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Asian Tribune is published by World Institute For Asian Studies|Powered by WIAS Vol. 12 No. 2609

Malaysia’s Ethnic Indians Want Justice

By Atul-Rama - Syndicate Features

Malaysia is often referred to as one of the Asian ‘tigers’, a prosperous, democratic and moderate Islamic nation in South-east Asia. But lately that image has looked more hyped than real even though the US-influenced West finds it inconvenient to accept the changing realities. There have been protests by a former deputy prime minister and opposition parties to demand ‘free and fair’ polls in Malaysia but the chant hardly reached Washington or London.

The ethnic Chinese have often been at the receiving end of Malay violence. After a particularly nasty spell of harassment of Chinese tourists, especially women, relations between Kuala Lumpur and Beijing had reached a stage that it required a visit by a Malaysian minister to the Chinese capital to calm down the angry Chinese.

The treatment of Indians is no better. About a year ago, a group of Indian IT professionals who had gone to Malaysia on valid documents were rounded up without any apparent provocation. Such cases of harassment might not have been isolated.

The ethnic Indians are now expressing their anger by coming on to the streets. The Indians constitute about 8 percent of the population and after the Chinese are the third largest group in Malaysia, which like India, was once a British colony in the east. The late November demonstration by the Malaysian Indians in Kuala Lumpur was one of the largest by them. The authorities had declared the demonstration illegal because they said it would inflame ‘racial tensions’. And the police dispersed the marchers with teargas shells and baton charge, leaving some of them injured.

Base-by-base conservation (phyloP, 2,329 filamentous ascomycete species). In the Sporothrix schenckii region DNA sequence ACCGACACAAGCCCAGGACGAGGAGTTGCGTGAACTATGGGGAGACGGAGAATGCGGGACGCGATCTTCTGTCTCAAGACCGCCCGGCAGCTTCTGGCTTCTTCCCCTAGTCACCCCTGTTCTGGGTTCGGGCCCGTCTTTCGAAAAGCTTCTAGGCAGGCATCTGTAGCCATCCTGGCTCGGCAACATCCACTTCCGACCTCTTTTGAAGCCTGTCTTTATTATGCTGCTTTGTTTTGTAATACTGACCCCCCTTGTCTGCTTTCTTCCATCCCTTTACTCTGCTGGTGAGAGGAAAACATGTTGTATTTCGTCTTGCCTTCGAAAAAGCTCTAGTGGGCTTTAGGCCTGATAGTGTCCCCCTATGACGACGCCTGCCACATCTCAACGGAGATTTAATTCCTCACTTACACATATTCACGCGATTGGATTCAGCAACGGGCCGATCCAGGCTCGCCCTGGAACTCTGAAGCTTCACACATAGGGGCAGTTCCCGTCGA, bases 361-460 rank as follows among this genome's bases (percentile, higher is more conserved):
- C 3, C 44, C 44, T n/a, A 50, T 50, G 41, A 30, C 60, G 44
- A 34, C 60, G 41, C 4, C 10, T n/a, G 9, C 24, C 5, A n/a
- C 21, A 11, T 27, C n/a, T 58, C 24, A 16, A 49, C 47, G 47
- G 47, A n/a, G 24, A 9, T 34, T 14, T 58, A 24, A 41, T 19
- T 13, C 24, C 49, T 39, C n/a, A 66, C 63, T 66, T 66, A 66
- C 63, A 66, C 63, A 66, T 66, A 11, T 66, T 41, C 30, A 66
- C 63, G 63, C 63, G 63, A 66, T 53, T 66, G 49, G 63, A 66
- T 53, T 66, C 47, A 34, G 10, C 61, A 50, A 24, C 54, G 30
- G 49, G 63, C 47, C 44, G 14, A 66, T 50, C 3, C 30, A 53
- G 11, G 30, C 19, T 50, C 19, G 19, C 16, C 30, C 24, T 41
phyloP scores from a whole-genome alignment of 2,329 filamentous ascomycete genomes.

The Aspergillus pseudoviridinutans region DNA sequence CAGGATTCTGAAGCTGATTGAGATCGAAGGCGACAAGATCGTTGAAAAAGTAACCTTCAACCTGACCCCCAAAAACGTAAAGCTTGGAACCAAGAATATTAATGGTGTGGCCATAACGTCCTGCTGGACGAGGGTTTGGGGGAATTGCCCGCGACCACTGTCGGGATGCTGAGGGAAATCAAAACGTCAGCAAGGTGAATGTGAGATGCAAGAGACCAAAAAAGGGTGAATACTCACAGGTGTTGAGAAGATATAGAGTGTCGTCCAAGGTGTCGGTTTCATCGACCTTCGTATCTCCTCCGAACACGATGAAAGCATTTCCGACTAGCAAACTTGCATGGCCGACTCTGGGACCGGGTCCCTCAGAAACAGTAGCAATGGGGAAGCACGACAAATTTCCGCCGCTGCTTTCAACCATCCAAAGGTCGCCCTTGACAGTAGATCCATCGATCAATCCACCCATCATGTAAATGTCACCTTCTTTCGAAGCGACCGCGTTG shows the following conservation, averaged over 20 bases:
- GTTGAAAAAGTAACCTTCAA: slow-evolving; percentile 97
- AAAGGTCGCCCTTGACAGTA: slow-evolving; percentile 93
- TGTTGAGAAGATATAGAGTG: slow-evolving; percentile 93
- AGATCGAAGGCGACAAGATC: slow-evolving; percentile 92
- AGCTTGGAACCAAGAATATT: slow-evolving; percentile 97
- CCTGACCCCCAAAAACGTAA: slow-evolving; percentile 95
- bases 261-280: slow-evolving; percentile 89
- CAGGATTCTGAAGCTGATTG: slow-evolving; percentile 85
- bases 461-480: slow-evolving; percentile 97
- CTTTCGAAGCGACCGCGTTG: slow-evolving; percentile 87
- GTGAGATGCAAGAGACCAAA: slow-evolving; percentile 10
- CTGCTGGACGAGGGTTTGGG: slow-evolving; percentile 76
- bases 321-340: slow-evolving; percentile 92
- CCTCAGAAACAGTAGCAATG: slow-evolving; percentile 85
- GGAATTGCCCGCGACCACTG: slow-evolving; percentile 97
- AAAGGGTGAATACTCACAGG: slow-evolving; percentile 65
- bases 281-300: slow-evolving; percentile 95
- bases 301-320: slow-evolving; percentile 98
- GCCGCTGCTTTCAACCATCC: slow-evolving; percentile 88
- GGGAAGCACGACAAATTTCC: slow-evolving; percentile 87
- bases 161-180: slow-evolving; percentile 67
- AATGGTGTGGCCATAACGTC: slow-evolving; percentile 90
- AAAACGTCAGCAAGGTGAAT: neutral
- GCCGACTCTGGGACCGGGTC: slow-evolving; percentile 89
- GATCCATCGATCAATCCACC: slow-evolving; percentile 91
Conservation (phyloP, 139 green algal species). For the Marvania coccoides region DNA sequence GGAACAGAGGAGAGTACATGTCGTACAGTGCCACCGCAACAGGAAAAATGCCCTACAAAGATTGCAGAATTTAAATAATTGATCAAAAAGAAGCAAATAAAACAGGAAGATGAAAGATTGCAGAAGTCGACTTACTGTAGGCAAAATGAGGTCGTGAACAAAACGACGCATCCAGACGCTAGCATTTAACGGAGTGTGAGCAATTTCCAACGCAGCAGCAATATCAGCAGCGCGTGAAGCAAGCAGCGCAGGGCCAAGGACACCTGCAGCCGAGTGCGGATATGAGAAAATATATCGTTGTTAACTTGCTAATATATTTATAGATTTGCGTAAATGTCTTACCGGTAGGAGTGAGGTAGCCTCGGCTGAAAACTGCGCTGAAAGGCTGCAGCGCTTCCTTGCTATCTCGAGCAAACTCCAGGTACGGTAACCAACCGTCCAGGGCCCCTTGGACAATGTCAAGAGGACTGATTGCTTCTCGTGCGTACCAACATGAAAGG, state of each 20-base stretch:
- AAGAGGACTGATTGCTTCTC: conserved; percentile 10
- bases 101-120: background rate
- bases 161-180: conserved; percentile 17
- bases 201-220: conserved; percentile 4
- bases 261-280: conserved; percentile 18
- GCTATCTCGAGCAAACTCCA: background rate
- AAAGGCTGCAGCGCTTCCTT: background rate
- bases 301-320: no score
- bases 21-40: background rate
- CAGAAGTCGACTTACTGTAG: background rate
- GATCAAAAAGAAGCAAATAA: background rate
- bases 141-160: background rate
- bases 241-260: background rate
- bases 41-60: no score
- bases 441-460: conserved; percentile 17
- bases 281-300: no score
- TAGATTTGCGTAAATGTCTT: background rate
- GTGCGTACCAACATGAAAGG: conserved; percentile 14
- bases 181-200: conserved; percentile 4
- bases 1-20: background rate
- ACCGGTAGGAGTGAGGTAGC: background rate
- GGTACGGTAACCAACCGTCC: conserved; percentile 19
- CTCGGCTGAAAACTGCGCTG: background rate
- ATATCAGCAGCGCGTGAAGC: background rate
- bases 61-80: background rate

Waytha Moorthy Ponnuswamy, chairman of the Hindu Rights Action Group and two others who had organised the march were arrested and charged with making ‘seditious’ comments that could get them a three-year jail sentence.

The ostensible reason for the march was to hand over to the British High Commissioner a petition to demand a $4 trillion damage for sending the forefathers of the two million ethnic Indians to the Malay peninsula over a century back as indentured labour. The real reason, as everyone seemed to believe, was to highlight the fact that the Indian minority is seriously discriminated against in Malaysia as a result of which the community lags behind in education and faces shrinking job opportunities.

The Malaysian Indian Congress (MIC), which is a part of the ruling coalition, has distanced itself from the agitation. MIC leader and Federal Minister for Works, Sammy Vellu, said neither the government nor his party supported the demonstration. ‘The MIC has been working within the system and it has proven to be successful,’ he said. Being a part of the ruling dispensation he cannot be expected to support the agitation.

But going by events of the past few years, it would appear that Malaysia is no longer the tolerant and liberal society that it once was. Islamisation is creeping slowly but surely. Ethnic Malays (about 60 % of population) are in a mood to assert their religious identity. The demand for declaring Malaysia an Islamic state and governed by Sharia is the official agenda of Pas, a group that broke off from the ruling United Malay Nationalist Organisation.